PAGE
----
A good pair of boots is key to having a good time on the trail. There are a couple choices to be made about the boots you get. First, really is how much of a boot do you want. From what I have learned it appears that just about any boot will do, from light almost sneaker light boots to mountaineering ones. I myself have erred on the heavier boot side of the spectrum, using La Sportiva Glaciers. Overkill for some hikes I do to be sure, but they are not too heavy, and provide great ankle support. Not to mention the boots do an excellent job of both accomidating my orthotics, and keeping my toes from hitting the front of the boot on the way down.
The downside of course is the boots are heavier, which I suppose takes its toll on the way up, though I haven't really noticed it.
Another aspect of choosing the right boot is determining which type you are after, from nylon, to goretex, to full leather boots. I have tried all three and from what I can tell there is little value in having a goretex boot. The auguement is whether there is any added breathability to goretex boots - I never noticed that. I actually, favor a full leather boot, which maintains great water repelancy if treated correctly. Treating the boot is a seaonal type thing for me, and takes only about 10 minutes with nix-wax. You know it is time to re-treat them when you can see the water doesn't bead up and instead soaks into the leather.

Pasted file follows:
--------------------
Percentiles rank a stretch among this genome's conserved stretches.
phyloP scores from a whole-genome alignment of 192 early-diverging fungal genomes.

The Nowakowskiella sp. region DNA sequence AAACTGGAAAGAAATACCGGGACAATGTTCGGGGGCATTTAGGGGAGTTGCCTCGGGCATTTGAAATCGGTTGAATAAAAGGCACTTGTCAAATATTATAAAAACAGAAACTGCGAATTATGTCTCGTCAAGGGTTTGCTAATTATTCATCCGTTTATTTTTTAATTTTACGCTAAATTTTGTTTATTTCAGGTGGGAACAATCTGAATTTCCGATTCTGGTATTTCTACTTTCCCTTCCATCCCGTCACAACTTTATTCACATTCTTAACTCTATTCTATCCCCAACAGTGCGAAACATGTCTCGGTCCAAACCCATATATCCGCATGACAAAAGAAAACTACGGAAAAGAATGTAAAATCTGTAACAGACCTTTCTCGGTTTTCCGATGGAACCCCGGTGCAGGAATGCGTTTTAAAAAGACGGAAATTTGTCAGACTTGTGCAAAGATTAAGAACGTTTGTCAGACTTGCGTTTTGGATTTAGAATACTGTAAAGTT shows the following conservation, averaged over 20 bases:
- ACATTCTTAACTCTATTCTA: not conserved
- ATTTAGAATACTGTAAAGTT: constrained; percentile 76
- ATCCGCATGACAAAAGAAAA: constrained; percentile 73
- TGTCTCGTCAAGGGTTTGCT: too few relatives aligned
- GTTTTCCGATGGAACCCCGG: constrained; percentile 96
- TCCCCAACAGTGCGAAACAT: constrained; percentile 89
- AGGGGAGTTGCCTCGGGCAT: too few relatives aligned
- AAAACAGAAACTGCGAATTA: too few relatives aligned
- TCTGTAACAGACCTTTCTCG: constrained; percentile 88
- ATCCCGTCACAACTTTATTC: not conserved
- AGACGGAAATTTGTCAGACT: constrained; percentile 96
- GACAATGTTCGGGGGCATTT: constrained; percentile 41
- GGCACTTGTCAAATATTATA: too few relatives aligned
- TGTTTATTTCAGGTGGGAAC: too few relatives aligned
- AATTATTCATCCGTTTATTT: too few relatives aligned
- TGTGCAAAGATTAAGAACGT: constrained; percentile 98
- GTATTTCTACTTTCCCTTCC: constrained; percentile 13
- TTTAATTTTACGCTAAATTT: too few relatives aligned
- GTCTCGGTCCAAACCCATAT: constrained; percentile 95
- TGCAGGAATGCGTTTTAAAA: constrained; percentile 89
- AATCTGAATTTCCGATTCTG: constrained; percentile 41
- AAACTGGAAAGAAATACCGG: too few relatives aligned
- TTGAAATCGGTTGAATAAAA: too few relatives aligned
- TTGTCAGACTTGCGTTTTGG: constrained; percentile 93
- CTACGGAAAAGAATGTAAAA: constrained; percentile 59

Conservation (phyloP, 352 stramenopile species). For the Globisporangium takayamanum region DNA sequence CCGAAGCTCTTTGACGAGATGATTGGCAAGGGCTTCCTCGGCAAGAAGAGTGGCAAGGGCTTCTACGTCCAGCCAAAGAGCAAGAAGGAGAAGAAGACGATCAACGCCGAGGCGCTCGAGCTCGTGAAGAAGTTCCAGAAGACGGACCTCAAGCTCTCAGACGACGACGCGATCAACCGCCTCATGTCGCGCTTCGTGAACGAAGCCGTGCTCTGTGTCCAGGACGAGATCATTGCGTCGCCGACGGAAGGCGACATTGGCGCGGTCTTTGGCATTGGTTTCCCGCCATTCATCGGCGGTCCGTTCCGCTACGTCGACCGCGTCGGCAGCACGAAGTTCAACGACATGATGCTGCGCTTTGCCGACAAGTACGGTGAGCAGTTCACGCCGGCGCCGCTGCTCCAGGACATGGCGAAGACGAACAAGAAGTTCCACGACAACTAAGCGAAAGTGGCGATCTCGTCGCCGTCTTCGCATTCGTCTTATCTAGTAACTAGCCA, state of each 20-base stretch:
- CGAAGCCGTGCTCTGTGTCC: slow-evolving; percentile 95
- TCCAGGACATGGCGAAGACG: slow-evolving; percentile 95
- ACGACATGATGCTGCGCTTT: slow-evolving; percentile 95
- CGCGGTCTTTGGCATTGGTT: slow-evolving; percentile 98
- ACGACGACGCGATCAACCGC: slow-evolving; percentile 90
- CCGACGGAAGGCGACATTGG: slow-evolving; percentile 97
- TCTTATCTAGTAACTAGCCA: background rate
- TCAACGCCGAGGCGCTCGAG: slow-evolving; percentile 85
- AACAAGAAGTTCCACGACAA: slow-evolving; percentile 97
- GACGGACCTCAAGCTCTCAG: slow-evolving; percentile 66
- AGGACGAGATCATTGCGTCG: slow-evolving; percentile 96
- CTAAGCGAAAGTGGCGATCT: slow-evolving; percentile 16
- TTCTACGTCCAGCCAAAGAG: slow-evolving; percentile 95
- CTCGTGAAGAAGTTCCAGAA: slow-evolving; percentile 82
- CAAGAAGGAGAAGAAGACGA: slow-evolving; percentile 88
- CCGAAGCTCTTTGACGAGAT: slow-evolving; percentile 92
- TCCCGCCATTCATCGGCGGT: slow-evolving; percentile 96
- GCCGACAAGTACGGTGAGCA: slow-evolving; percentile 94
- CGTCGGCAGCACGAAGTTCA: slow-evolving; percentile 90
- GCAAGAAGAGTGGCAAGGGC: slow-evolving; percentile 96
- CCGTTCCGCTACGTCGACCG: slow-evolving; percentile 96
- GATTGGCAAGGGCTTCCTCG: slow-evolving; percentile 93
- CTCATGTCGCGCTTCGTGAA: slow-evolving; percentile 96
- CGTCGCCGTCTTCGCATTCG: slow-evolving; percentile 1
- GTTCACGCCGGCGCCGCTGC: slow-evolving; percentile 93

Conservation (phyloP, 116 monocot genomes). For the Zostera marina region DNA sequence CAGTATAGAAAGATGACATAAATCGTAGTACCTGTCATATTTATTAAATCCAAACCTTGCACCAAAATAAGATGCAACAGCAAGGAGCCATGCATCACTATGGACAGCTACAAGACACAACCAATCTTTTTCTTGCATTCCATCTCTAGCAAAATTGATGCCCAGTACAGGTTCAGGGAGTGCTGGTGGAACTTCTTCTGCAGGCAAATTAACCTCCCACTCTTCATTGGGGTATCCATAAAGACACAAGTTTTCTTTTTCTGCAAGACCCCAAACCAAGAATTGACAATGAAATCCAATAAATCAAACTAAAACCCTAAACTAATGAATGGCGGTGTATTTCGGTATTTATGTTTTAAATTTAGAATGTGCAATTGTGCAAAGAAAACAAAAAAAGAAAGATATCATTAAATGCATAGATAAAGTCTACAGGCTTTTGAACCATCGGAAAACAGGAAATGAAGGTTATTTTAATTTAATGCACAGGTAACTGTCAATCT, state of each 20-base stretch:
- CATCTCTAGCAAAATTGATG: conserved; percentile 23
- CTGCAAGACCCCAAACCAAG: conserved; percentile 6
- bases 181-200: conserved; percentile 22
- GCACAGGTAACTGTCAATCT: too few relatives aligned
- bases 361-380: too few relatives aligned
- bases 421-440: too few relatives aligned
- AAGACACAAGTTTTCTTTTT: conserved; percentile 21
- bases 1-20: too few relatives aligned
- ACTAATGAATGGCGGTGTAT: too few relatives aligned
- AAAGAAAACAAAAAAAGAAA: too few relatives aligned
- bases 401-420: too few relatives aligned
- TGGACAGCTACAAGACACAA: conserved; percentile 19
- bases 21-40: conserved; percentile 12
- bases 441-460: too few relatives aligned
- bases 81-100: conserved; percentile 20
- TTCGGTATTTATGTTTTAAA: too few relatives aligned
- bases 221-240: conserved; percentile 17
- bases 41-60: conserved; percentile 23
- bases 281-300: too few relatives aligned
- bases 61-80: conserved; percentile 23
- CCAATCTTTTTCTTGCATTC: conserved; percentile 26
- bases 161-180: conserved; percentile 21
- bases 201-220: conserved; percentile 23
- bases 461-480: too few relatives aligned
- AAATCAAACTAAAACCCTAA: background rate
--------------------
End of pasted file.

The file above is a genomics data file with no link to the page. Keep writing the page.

As for sizing boots a couple pieces of advise come to mind, first try on the boots at the end of the day when your feet have swollen up to their full size. Remember to wear the socks you would wear when hiking - I use a larger sock expedition treking by smartwool, so this needed to be taken into the equation for the proper fit. Second, try on a lot of boots, not just the one you are thinking of the more the better - it is all about fit. Third, when you find the boot you like best, and size which fits best try on several of them - some will fit better than others. Lastly, make sure when you try on boots that your toes have adequate room. This is done by pushing your feet to the front of an unlaced boot and seeing if you can slip your finger behind your heel - they should fit. Then kick you heel to the back of the boot, lace up and walk around, especially down and incline. Make sure that your toes don't strike the front of the boot, if they do the expereince hiking down hill in them will be uncomfortable.
Hope that helps